During the contentious lead-up to the passage of Obamacare, President Obama had been criss-crossing the nation promising Americans that if they like their health plans and their doctors, they'd be able to keep them. Now with hundreds of thousands of Americans getting cancellation notices, the president's promise has been broken.
Presidential promises are nothing new. Former President George H.W. Bush famously promised "no new taxes" during the 1988 Republican National Convention, which helped carry him to the White House. It's also the promise that would carry former President Bill Clinton's campaign for year later.
When Obama pitched his signature piece of legislation to the American people, he said, "If you like your doctor, you will be able to keep your doctor, period. If you like your health care plan, you'll be able to keep your health care plan, period. No one will take it away, no matter what."
As of Oct. 29, almost 1.5 million people have lost their health plans. The health care website became the laughing stock of the late night comedians, and Secretary of Health and Human Services Kathleen Sebelius has been struggling to state a decent defense of the site against even Jon Stewart the law continues to struggle.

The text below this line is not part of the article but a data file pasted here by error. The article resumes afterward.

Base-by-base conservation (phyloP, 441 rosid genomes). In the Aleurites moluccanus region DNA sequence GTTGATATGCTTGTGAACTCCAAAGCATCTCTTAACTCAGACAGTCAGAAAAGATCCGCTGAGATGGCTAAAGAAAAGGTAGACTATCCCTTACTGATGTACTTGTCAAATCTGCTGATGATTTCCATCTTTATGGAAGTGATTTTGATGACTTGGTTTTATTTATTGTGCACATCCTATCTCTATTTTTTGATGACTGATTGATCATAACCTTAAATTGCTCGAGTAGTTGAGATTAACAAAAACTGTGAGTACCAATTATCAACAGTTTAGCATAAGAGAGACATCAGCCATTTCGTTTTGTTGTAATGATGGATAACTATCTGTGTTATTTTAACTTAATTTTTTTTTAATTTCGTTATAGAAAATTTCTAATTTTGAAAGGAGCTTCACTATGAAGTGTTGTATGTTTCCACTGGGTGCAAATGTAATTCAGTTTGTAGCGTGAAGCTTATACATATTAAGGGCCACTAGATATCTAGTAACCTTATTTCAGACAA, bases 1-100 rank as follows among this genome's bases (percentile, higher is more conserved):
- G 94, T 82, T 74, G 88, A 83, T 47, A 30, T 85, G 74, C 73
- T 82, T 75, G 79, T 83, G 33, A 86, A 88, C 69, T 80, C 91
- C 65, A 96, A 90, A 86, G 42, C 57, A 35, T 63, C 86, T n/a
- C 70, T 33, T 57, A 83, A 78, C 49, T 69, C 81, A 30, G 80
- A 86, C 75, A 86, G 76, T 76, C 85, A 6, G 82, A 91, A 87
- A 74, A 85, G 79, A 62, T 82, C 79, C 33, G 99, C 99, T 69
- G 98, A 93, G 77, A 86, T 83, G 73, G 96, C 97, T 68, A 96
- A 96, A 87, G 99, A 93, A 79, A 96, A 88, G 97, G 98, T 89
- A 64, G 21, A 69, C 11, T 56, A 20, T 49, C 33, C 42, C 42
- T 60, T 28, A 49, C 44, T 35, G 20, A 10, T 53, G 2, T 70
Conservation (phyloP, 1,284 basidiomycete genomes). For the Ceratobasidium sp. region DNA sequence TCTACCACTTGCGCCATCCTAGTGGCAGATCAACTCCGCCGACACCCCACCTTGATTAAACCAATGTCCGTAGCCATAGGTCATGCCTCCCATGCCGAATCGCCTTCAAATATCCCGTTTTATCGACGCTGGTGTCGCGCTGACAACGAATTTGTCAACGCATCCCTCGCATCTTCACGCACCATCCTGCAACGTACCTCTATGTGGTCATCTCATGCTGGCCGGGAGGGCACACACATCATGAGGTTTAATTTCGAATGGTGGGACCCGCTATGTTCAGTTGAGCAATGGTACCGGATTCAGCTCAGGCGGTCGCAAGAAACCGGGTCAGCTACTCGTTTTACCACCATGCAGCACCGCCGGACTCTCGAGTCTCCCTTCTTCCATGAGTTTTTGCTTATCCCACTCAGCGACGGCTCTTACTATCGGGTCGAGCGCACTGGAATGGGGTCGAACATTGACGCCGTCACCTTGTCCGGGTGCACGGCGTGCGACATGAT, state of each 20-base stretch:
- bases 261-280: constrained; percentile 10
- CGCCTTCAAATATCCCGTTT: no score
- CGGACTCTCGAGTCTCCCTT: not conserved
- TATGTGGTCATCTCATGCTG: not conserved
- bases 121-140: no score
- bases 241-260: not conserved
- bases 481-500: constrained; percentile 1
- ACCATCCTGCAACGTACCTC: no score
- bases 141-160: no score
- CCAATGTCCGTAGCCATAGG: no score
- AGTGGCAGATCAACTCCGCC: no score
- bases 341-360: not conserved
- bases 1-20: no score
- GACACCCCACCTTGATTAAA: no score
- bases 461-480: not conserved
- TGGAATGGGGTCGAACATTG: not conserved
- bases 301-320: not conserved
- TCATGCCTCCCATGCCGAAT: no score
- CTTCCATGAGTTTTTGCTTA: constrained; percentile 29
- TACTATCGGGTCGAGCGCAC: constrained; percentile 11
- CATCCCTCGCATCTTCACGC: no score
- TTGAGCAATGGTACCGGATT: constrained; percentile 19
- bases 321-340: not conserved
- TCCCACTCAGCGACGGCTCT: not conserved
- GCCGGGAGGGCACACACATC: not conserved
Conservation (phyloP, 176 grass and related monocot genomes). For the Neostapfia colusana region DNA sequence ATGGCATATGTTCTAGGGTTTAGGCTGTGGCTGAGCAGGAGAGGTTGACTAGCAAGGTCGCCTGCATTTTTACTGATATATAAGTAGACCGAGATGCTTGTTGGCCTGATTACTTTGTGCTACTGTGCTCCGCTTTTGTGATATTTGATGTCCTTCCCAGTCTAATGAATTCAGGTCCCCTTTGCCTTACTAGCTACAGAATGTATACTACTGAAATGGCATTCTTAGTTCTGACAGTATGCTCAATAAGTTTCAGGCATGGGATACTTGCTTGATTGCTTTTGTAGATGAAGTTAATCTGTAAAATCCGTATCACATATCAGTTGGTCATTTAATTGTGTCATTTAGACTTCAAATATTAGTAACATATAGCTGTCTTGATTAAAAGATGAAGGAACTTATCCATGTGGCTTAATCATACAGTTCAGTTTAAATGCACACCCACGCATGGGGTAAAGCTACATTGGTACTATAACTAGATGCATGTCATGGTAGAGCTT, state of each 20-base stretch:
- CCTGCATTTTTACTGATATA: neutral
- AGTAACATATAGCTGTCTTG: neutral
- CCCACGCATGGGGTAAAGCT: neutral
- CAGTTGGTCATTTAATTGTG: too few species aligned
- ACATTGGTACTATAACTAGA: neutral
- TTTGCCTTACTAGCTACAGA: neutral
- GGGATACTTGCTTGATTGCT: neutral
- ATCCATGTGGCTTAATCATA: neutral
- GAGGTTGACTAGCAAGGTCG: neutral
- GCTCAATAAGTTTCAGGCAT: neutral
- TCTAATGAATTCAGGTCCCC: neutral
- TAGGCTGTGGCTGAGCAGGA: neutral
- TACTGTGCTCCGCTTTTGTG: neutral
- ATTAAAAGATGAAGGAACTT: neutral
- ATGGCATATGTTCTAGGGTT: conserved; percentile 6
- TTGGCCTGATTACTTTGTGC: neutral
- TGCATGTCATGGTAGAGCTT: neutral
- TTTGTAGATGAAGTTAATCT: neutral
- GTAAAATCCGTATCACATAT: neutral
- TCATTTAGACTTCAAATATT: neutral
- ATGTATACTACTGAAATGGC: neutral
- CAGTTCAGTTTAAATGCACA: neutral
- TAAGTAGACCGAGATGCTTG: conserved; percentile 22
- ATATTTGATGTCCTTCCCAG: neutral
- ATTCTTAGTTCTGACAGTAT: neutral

Advocates of the law, like Dr. Ezekiel Emanuel, a former adviser to the president on Obamacare, claim that the president's promise had been honored since the plans could be grandfathered in if they didn't change in a three-year period. Opposition leaders, like James Capretta from the Ethics & Public Policy Center, claim the president misled the public and that the law was designed to change plans making the grandfather clause impossible.